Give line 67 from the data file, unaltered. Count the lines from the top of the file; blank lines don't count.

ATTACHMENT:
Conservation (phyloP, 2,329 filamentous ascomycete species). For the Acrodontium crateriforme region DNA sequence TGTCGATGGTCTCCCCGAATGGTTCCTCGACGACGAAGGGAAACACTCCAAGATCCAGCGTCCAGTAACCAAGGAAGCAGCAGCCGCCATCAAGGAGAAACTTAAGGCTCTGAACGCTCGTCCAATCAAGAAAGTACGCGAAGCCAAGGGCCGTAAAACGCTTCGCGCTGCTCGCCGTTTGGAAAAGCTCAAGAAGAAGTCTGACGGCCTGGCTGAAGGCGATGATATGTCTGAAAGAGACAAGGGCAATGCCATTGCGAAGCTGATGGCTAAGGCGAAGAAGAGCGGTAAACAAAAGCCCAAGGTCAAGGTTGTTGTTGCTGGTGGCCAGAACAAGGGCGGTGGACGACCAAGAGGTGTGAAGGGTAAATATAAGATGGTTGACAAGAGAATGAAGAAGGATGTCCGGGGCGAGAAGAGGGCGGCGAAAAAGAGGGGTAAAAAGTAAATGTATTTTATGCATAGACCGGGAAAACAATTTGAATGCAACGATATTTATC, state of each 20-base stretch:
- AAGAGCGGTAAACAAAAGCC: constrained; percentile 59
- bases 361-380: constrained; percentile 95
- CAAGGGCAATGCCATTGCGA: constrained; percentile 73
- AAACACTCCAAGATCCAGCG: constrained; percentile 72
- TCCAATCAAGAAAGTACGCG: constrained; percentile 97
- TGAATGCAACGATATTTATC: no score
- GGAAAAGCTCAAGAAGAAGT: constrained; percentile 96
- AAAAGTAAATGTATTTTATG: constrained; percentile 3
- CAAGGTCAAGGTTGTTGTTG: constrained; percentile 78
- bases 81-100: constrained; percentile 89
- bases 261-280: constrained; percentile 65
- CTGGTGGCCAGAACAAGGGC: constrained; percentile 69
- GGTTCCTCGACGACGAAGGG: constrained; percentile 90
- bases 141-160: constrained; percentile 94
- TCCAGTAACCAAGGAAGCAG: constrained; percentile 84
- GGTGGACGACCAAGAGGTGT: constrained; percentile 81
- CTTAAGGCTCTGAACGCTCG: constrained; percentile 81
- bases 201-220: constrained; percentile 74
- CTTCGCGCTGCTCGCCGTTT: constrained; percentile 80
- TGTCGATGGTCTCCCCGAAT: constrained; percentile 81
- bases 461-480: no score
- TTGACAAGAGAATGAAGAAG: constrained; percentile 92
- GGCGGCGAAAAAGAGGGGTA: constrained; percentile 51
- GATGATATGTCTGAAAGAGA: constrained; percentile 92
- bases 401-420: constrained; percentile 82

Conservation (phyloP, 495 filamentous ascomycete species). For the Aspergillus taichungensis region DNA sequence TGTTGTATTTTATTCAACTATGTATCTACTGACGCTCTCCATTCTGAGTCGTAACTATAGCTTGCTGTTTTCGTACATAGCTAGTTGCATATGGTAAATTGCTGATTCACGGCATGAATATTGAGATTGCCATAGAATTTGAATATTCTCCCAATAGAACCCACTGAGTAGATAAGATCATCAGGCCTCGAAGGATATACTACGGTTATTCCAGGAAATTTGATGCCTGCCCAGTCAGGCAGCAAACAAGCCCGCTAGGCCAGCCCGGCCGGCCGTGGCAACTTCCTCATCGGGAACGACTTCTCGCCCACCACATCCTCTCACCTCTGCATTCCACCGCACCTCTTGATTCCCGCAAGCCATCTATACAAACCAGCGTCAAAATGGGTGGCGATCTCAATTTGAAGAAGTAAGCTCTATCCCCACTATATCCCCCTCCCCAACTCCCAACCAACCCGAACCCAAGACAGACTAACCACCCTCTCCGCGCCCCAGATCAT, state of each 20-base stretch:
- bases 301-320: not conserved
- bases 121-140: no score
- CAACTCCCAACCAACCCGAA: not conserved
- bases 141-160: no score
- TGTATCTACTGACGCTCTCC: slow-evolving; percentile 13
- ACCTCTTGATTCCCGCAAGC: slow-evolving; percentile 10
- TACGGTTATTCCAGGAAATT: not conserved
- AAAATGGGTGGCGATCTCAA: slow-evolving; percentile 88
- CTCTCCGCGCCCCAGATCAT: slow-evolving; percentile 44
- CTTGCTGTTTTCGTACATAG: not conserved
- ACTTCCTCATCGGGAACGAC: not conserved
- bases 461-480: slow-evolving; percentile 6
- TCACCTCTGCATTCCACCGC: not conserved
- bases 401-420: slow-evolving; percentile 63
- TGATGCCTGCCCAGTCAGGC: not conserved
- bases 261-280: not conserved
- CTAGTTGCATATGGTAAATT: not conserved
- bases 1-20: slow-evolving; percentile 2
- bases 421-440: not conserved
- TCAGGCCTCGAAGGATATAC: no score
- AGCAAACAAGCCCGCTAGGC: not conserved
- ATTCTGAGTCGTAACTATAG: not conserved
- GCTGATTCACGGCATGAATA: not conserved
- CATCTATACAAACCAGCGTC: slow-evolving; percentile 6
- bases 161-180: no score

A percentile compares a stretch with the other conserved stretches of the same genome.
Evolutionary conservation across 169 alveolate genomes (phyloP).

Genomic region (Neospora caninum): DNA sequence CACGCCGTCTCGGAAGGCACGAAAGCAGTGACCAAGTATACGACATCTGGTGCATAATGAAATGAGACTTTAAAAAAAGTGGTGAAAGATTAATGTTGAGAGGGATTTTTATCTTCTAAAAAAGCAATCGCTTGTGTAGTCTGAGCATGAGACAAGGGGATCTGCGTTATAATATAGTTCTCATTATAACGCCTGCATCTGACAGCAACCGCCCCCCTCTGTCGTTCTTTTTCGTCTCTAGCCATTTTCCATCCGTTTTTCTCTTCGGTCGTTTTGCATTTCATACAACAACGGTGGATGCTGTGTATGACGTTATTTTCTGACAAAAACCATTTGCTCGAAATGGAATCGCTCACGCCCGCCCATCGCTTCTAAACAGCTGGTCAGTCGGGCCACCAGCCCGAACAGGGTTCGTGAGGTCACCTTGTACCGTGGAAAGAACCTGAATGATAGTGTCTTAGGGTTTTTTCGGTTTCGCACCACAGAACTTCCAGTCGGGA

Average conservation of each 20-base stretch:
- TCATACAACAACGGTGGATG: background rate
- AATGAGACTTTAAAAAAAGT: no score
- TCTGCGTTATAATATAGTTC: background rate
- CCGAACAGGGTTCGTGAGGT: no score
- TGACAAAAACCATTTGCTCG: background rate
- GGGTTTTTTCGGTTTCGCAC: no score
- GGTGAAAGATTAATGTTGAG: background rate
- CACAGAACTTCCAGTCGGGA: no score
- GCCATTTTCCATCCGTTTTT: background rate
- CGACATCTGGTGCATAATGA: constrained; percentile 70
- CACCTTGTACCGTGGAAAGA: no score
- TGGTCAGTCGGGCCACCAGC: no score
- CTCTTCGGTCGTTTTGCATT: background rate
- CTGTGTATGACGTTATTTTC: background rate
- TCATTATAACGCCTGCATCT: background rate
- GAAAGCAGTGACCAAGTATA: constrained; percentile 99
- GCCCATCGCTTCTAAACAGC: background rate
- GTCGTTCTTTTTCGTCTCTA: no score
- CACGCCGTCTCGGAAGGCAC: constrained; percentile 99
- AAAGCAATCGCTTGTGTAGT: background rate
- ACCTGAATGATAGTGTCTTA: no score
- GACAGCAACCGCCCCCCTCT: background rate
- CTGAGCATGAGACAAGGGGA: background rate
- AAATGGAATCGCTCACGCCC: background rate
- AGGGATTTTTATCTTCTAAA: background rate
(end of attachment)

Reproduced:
- CACCTTGTACCGTGGAAAGA: no score